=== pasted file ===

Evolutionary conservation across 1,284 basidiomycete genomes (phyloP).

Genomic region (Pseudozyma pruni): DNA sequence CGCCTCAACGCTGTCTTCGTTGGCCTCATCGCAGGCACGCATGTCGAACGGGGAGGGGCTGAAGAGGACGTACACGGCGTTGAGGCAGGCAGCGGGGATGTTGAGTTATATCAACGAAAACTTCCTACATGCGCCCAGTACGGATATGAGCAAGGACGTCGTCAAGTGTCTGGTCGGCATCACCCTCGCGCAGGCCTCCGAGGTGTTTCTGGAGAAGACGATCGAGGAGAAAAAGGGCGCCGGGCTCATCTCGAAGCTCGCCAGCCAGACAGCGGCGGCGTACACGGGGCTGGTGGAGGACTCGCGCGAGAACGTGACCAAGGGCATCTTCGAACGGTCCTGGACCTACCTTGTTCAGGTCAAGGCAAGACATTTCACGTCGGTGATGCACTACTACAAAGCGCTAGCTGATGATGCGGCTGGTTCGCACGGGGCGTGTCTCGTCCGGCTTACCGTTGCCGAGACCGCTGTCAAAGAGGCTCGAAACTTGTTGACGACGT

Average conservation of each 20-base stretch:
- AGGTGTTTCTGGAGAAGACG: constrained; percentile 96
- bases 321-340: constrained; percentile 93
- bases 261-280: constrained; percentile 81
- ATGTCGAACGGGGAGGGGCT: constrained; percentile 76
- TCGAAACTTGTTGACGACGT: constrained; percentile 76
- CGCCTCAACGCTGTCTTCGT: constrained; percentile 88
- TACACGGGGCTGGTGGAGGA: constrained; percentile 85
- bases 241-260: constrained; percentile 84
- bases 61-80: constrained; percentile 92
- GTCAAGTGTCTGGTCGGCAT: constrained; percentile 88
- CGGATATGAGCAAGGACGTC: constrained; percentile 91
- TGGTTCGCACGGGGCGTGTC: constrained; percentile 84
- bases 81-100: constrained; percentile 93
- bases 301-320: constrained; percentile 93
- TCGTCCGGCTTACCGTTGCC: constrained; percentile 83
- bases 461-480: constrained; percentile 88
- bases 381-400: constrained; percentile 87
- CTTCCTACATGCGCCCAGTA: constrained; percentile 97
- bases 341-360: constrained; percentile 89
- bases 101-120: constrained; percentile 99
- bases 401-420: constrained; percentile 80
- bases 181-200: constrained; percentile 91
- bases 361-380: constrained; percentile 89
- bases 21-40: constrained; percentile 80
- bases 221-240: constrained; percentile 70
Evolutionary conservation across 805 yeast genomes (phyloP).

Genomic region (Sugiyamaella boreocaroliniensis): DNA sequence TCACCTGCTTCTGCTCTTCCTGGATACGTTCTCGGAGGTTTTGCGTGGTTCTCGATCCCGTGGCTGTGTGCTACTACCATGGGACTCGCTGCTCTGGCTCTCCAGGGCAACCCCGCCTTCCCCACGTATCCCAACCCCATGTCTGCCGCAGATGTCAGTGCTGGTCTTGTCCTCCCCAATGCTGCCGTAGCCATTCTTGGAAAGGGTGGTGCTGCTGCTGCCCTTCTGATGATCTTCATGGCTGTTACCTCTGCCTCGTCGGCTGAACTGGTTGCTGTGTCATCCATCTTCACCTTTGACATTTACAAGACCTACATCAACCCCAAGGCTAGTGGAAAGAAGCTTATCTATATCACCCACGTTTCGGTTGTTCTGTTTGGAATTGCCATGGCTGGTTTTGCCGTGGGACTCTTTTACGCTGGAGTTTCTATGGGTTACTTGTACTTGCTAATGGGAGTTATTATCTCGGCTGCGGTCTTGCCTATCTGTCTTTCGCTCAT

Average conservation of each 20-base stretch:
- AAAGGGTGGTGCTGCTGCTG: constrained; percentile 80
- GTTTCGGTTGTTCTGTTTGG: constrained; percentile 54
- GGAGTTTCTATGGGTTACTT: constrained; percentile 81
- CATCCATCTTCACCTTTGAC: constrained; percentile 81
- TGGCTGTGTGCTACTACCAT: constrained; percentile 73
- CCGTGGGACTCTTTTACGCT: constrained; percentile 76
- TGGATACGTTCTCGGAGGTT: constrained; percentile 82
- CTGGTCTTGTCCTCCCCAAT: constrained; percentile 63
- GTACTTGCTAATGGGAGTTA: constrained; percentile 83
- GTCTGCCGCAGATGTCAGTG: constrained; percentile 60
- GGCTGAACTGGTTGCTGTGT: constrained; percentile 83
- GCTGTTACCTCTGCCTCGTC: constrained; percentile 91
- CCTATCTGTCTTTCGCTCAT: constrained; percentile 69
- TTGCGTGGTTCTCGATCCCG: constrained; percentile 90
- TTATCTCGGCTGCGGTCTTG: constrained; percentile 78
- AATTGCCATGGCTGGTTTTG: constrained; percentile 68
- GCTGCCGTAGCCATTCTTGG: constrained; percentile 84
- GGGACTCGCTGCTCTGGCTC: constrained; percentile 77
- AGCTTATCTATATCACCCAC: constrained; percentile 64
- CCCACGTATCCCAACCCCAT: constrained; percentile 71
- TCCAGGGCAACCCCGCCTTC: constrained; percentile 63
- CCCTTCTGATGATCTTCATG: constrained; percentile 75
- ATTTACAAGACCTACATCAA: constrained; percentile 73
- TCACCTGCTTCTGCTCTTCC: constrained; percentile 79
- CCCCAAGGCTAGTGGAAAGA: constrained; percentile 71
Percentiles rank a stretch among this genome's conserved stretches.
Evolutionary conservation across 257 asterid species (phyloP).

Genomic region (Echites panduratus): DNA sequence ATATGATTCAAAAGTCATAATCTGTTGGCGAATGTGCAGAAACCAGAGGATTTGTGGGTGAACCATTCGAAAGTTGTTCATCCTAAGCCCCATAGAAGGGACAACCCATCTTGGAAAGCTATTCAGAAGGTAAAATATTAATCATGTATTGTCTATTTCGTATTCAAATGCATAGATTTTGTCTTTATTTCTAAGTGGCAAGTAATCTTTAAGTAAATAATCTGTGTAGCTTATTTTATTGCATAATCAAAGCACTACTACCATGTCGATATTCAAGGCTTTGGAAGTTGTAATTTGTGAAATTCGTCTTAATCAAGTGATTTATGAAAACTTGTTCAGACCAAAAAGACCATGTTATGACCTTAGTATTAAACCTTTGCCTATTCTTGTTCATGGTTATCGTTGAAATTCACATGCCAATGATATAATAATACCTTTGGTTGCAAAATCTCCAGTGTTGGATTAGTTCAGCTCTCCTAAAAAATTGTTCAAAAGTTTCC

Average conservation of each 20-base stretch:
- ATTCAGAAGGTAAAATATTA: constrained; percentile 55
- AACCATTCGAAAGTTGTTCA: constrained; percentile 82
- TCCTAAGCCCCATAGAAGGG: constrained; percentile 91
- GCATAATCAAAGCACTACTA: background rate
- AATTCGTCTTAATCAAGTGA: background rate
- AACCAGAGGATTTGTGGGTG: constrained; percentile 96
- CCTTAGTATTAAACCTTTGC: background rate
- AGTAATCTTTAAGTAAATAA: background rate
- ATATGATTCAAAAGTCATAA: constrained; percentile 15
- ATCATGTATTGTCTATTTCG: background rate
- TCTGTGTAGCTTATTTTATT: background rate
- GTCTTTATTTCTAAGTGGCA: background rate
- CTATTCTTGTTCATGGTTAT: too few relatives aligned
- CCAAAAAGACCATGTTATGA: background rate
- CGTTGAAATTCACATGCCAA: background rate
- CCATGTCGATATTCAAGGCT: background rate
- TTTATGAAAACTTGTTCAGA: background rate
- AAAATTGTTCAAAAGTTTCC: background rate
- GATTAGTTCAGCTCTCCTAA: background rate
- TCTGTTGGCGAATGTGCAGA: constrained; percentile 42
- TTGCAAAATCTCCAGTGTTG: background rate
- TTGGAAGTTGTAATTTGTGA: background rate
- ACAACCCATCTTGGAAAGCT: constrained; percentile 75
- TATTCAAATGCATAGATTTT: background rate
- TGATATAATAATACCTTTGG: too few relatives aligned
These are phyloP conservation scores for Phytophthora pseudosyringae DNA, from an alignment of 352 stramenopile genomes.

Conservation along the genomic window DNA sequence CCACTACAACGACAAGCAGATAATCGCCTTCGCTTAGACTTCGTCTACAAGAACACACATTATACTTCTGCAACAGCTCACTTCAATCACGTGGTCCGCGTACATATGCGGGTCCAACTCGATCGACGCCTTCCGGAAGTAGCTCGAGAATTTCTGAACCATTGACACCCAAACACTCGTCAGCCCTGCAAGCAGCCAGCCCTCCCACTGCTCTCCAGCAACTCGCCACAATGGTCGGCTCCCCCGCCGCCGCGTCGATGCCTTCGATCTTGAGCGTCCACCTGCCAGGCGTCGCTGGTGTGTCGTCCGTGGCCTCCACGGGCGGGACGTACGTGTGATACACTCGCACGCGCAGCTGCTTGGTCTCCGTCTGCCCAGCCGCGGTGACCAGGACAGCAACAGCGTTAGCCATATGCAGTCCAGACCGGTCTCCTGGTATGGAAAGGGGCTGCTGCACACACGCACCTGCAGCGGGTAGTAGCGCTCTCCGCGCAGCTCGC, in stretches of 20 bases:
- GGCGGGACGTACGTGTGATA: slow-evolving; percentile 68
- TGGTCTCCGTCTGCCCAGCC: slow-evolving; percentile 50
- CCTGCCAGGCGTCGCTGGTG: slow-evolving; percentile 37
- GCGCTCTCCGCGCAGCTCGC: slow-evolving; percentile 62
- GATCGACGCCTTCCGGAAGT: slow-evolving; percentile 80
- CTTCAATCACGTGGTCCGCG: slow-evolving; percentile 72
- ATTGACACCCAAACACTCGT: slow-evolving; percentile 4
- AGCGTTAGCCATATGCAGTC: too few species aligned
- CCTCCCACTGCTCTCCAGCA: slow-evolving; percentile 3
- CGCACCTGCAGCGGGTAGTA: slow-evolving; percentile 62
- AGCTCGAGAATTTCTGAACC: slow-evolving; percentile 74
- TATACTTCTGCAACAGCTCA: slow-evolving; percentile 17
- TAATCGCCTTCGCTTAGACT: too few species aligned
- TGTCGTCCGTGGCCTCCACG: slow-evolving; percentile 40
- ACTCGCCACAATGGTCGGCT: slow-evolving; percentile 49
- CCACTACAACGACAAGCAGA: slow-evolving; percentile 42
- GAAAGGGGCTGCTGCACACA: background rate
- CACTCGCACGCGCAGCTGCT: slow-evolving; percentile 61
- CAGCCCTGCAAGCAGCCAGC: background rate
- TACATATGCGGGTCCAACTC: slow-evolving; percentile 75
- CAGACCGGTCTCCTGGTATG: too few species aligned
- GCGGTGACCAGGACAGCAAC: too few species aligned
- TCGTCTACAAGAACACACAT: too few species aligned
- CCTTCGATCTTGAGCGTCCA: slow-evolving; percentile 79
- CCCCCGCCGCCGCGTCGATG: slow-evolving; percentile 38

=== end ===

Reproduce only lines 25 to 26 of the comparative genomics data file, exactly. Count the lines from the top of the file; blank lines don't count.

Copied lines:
- bases 181-200: constrained; percentile 91
- bases 361-380: constrained; percentile 89